Lymph node evaluation for colon cancer in an era of quality guidelines: Who improves?

Helen M. Parsons, James W. Begun, Karen M. Kuntz, Todd M. Tuttle, Patricia M. McGovern, Beth A. Virnig

Research output: Contribution to journalArticlepeer-review

20 Scopus citations


Introduction: In the 1990s, several organizations began recommending evaluation of > 12 lymph nodes during colon resection because of its association with improved survival. We examined practice implications of multispecialty quality guidelines over the past 20 years recommending evaluation of ≥ 12 lymph nodes during colon resection for adequate staging. Materials and Methods: We used the 1988 to 2009 Surveillance, Epidemiology, and End Results program to conduct a retrospective observational cohort study of 90,203 surgically treated patients with colon cancer. We used Cochran-Armitage tests to examine trends in lymph node examination over time and multivariate logistic regression to identify patient characteristics associated with guideline-recommended lymph node evaluation. Results: The introduction of practice guidelines was associated with gradual increases in guideline-recommended lymph node evaluation. From 1988 to 1990, 34% of patients had > 12 lymph nodes evaluated, increasing to 38% in 1994 to 1996 and to > 75% from 2006 to 2009. Younger, white patients and those with more-extensive bowel penetration (T3/4 nonmetastatic) and high tumor grade saw more-rapid increases in lymph node evaluation (P <. 001). Multivariate analyses demonstrated a significant interaction between year of diagnosis and both T stage and grade, indicating that those with higher T stage and higher grade were more likely to receive guideline-recommended care earlier. Conclusion: The implementation of lymph node evaluation guidelines was accepted gradually into practice but adopted more quickly among higher risk patients. By identifying patients who are least likely to receive guideline-recommended care, these findings present a starting point for promoting targeted improvements in cancer care and further understanding underlying contributors to these disparities.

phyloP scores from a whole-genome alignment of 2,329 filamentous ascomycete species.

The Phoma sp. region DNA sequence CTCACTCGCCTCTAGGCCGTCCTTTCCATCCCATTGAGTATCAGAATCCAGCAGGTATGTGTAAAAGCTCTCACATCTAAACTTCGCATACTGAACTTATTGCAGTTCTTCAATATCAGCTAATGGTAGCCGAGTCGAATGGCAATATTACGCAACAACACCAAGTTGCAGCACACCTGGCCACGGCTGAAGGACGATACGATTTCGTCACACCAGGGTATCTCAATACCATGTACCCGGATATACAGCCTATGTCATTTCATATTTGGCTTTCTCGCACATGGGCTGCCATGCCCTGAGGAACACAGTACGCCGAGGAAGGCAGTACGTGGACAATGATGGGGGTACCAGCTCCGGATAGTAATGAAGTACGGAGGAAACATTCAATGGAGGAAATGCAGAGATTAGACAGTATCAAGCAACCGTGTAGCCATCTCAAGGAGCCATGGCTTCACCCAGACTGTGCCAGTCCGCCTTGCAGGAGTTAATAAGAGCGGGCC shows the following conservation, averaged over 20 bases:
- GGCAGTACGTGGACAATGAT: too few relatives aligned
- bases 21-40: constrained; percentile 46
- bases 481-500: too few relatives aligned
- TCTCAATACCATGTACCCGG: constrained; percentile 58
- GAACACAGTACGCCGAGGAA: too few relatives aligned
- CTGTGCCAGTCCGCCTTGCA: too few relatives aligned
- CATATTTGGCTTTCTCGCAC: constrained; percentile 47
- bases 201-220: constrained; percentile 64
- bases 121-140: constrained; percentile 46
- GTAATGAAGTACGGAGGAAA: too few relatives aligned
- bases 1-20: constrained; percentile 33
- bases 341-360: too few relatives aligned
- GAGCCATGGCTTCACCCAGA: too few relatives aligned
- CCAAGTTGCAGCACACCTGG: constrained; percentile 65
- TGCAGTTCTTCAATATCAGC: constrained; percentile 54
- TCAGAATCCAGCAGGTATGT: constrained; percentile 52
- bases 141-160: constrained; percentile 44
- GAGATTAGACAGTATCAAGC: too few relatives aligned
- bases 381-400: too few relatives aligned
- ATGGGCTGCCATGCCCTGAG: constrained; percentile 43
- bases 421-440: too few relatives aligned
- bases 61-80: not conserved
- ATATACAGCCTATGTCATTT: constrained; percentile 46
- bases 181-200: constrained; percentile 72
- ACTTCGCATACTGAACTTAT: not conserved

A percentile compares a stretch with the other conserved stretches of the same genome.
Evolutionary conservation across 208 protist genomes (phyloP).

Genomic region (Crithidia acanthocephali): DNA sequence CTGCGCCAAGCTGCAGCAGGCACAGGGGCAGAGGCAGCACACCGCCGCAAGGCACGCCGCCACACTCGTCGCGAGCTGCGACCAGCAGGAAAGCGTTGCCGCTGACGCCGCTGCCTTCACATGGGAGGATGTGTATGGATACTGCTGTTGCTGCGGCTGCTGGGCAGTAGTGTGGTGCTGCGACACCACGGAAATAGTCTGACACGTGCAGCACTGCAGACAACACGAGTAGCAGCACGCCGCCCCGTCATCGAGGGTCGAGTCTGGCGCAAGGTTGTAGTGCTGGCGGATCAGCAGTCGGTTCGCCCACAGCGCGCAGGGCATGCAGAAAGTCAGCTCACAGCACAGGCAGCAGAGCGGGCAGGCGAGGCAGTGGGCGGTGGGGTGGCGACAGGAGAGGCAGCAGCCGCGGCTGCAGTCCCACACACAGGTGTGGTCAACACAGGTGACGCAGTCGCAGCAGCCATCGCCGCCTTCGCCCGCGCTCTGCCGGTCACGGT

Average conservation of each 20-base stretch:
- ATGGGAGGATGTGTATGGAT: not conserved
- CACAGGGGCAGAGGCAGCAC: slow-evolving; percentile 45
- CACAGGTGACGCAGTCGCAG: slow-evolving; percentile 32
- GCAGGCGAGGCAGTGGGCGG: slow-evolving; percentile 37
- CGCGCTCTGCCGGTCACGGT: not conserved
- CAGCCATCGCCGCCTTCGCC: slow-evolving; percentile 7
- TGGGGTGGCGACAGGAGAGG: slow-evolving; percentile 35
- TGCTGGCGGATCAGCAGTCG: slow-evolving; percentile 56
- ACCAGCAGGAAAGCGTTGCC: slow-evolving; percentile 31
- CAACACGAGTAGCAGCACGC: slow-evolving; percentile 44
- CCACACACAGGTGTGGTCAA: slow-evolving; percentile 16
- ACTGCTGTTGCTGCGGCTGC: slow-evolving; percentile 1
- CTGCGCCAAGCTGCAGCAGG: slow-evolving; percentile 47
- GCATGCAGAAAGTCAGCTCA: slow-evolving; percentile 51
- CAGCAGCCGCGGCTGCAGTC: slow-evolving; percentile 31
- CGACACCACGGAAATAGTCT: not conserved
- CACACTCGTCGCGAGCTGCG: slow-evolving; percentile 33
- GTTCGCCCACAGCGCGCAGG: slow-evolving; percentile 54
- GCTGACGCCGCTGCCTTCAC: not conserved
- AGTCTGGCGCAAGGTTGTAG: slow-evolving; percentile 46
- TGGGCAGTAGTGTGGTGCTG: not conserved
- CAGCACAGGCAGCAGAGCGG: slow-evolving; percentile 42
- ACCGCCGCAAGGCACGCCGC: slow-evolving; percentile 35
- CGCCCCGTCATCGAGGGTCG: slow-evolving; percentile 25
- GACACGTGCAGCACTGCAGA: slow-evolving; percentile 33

Original languageEnglish (US)
Pages (from-to)e164-e171
JournalJournal of Oncology Practice
Issue number4
StatePublished - Jul 2013
Externally publishedYes

ASJC Scopus subject areas

  • Oncology
  • Oncology(nursing)
  • Health Policy


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